CHAPEL HILL, NC — The American Public Health Association (APHA) along with its many partners celebrate National Public Health Week 2008, April 7-13, with the theme Climate Change: Our Health in the Balance. The National Center for Safe Routes to School has signed on as one of the partnering organizations that recognize this event.
"Climate change is one of the most serious public health threats facing our nation,” said Georges C. Benjamin, MD, FACP, FACEP (E), executive director of APHA.
This year’s theme compliments many goals of Safe Routes to School programs. Less walking and bicycling and more motor vehicle traffic can negatively impact air quality. Safe Routes to School programs help to reduce auto emissions by encouraging walking and bicycling to school.
Honoring National Public Health Week is an excellent way to celebrate Safe Routes to School and recognize the importance of environmental responsibility within communities. SRTS programs can join the week’s activities by celebrating Travel Differently Day on Tuesday, April 8th. Programs could also organize a walking clean-up day to beautify the pathways in and around a school. Programs could also lead a walking survey of the school’s recycling facilities and discuss waste reduction strategies along the walk.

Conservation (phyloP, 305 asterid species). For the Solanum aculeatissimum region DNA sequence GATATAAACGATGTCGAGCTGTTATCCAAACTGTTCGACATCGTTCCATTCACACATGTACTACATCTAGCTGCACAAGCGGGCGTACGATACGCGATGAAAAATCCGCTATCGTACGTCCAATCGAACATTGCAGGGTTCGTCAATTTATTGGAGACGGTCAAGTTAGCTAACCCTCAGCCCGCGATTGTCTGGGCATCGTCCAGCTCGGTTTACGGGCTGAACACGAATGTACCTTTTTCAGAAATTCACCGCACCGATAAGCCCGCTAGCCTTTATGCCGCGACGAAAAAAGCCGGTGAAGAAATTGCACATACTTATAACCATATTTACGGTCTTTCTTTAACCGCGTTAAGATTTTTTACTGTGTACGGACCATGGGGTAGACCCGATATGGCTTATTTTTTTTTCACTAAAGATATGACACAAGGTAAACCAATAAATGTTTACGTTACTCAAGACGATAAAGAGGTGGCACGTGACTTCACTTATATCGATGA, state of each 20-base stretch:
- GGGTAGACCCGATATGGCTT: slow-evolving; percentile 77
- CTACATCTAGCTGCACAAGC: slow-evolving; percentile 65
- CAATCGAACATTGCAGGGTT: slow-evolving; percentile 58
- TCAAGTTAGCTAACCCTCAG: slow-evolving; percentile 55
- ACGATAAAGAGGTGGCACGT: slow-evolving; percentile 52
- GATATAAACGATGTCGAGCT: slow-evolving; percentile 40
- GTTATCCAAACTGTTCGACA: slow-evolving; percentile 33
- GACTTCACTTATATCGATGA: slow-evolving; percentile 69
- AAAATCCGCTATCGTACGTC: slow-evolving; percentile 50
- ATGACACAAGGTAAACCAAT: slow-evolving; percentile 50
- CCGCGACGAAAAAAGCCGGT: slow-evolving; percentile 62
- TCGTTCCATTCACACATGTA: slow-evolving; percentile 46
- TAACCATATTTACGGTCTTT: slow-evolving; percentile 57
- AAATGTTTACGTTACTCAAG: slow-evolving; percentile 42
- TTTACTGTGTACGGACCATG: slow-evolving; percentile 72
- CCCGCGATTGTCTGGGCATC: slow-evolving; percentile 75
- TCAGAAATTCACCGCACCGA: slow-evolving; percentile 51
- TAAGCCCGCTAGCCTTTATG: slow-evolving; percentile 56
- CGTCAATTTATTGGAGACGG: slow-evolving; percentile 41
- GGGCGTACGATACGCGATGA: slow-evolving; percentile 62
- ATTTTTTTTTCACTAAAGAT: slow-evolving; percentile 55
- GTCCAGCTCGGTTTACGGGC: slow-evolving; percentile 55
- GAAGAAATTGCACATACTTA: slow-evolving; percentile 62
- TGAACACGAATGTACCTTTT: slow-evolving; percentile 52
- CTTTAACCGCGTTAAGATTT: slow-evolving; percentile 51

APHA released a blueprint for combating the health effects of climate change, which provides an overview of the issues at hand and includes suggestions for action. For more information about the Week, please visit the NPHW Web site http://www.nphw.org/nphw08/default.htm.
The National Center for Safe Routes to School assists communities in enabling and encouraging children to safely walk and bicycle to school. Established in May 2006, the Center strives to equip Safe Routes to School programs with the knowledge and technical information to implement safe and successful strategies. The Center is maintained by the University of North Carolina Highway Safety Research Center with funding from the U.S. Department of Transportation Federal Highway Administration.